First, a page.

The term “instructional television” (ITV) is multidimensional, with definitions varying widely, depending on context, time period examined, and other factors. The term is frequently related or used interchangeably with other terms on this website, including Classroom Instructional Technology, Distance Education, and Educational Media, among others. At the most basic level, ITV refers to the use of the medium of television to deliver instructional content to one or more viewers, but the multiple interpretations of the term are tied directly to delivery/reception variables, content variables, and viewer variables.
ITV has existed as long as the medium of television itself, since some of the earliest experimental demonstrations of the medium in both Great Britain and the United States were for the purpose of instruction. When the Federal Communications Commission (FCC) in the US authorized noncommercial educational television in 1952, a number of the licenses subsequently awarded were assigned to boards of education, school districts, and other instructional agencies that developed the medium of television for direct formal instruction in the classroom setting. Even community licensees that were generally referred to as “educational television stations” devoted their daytime schedules to delivering “in-school services,” another term for ITV programming.
ITV programs ranged from hour-long courses that ran daily for an entire semester to a single instructional program that was broadcast in conjunction with the commemoration of an historical event or as an instructional supplement to a current happening, such as the inauguration of a president. In some situations the utilization of ITV was almost incidental to the regular, teacher-delivered classroom curriculum, whereas in other situations ITV played a far more dominant role. For example, the use of ITV in American Samoa, South Africa, and Bogotá, Colombia, led to a major restructuring of the entire public school curriculum. The impact of ITV as a contributor to formal instruction has been felt from kindergarten through high school and college to adult education. ITV has been credited with teaching youngsters how to cope with life-threatening illnesses while bedridden in hospitals, with helping prison inmates earn their high-school diplomas, and with teaching immigrants to learn English and prepare for their citizenship examination.
While some ITV programming has been broadcast over the airwaves, much of the ITV coursework on college and university campuses utilizes a “closed circuit” delivery system, in which a number of television channels are fed from a central control room or “head end” to multiple classrooms through the use of coaxial cable or fiber optics. One well-known ITV project in the mid-western US during the 1960s – Midwest Program on Airborne Television Instruction – actually used airplanes to transmit courses to more than 2,000 elementary and secondary schools over a six-state area. Video tapes of ITV programs have been distributed internationally by such organizations as the Great Plains National Instructional Television Library. Today, ITV programs may reach the viewer via the Internet, world wide web, DVD, or video cassette, as well as by closed circuit, instructional television fixed service (ITFS), broadcast, or satellite transmission. Viewing of so-called “telecourses” or other ITV programming may take place in a regular classroom, in a dormitory room, at home, or under a tree in a public park via a wireless laptop computer.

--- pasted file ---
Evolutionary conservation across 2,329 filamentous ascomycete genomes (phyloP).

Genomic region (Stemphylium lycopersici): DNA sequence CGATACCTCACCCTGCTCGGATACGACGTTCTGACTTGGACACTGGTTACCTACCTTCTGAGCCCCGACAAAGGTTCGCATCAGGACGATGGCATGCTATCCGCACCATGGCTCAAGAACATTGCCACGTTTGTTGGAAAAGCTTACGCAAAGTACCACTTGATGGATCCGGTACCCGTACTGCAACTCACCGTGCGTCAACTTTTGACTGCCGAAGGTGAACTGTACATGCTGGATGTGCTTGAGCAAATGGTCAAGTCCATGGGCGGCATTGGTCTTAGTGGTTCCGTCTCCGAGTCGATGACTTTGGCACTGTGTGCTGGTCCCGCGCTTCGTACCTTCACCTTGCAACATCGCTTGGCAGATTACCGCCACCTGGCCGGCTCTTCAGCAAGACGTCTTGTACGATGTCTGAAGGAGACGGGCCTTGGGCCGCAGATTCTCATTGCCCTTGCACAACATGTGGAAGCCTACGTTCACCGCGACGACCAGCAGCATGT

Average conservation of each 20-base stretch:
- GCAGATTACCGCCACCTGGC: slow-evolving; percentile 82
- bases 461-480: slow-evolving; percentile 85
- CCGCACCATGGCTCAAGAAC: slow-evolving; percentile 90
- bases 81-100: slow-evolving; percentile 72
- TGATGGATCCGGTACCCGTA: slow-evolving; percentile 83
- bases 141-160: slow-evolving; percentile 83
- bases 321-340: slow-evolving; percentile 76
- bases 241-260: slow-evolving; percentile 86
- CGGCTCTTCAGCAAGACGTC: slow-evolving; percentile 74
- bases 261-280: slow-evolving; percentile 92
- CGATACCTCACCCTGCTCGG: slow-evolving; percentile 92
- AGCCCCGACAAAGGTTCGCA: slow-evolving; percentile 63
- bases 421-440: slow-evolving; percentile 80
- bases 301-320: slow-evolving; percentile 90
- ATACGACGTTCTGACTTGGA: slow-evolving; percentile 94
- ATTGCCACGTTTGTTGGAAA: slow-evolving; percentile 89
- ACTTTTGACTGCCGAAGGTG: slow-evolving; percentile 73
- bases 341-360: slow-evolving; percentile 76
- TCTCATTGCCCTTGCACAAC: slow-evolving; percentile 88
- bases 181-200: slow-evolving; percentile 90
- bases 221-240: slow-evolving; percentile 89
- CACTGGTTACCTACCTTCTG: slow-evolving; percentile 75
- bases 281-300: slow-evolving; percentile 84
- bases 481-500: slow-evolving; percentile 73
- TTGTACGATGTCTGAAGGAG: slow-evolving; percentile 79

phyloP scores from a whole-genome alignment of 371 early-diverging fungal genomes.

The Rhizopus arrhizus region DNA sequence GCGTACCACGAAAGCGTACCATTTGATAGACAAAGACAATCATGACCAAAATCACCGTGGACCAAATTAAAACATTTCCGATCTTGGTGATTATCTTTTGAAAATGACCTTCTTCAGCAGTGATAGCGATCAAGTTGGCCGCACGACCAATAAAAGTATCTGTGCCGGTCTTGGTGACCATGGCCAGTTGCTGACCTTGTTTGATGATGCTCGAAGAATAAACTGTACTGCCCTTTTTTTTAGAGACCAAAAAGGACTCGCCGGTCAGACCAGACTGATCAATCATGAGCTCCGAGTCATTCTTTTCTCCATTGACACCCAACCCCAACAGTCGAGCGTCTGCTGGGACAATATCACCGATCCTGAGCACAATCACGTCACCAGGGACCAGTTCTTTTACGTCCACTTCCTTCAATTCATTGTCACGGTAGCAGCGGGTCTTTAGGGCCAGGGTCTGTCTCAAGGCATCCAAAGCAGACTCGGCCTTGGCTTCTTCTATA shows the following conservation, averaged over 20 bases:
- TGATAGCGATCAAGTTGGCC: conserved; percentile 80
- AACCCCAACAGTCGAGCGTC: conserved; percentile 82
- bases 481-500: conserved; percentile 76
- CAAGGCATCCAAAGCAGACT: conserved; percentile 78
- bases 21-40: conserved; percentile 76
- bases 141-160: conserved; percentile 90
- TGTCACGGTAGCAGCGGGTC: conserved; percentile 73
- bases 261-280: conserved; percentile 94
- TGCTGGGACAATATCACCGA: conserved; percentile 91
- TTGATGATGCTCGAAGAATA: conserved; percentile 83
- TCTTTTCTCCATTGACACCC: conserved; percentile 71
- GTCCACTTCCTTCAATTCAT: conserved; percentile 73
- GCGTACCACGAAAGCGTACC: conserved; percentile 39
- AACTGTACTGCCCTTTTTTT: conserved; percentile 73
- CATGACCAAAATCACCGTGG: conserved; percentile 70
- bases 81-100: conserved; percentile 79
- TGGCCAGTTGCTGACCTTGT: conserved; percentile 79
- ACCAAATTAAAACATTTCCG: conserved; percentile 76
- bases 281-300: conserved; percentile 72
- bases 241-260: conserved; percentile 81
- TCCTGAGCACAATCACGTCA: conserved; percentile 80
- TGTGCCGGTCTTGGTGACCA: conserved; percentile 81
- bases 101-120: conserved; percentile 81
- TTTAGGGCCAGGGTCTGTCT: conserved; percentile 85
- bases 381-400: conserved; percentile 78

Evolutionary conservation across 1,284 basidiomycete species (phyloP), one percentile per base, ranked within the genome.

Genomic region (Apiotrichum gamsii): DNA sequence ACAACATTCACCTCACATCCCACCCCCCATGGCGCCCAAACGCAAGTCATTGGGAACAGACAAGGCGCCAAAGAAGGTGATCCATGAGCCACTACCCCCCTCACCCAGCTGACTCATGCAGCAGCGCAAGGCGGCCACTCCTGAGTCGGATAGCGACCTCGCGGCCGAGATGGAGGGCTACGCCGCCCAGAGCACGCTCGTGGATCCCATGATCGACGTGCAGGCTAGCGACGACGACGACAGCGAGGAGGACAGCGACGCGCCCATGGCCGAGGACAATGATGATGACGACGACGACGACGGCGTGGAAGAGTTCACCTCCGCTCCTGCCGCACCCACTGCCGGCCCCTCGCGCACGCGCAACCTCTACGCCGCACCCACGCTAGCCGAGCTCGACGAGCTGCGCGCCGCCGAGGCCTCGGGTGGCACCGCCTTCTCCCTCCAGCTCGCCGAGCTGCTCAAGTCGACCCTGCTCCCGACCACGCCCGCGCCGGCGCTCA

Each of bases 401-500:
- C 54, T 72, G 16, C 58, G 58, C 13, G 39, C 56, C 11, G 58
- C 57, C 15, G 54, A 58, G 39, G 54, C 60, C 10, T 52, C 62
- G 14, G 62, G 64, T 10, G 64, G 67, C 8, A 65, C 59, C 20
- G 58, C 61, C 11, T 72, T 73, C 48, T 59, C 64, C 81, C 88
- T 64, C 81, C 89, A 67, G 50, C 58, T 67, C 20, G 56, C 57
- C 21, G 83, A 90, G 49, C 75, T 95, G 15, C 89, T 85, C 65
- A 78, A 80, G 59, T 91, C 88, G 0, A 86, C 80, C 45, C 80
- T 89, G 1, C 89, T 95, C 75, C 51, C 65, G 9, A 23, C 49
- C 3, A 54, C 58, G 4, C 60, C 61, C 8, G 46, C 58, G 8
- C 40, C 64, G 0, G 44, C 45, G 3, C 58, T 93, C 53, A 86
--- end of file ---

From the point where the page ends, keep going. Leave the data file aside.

ITV in one form or another is an important part of the curricular offerings of virtually every modern school, college, and university in the world today. Research established early on that television was an effective means of delivering information to students, and that when content was properly designed, viewers could learn as much from ITV as from a classroom teacher. The classroom of the twenty-first century is rich in media resources, regardless of the grade level or subject area. The fundamental production principles developed by ITV pioneers continue to be utilized today, as visual and auditory content or “videos” pervade the seemingly countless delivery and reception platforms of our mediated instructional environment.
- Bryant, J., & Anderson, D. R. (eds.) (1983). Children’s understanding of television: Research on attention and comprehension. New York: Academic Press.
- Center for Children and Technology (2004). Television goes to school: The impact of video on student learning in formal education. Washington, DC: Corporation for Public Broadcasting.
- Chu, G., & Schramm, W. (1967). Learning from television: What the research says. Washington, DC: National Association of Educational Broadcasters.
- Ely, D. P. (ed.) (1996). Classic writings in instructional technology. New York: Libraries Unlimited.
- Howe, M. J. A. (ed.) (1983). Learning from television: Psychological and educational research. London: Academic Press.
- Schramm, W. (ed.) (1972). Quality in instructional television. Honolulu: University Press of Hawaii.
- Zigerell, J. (1991). The uses of television in American higher education. New York: Praeger.
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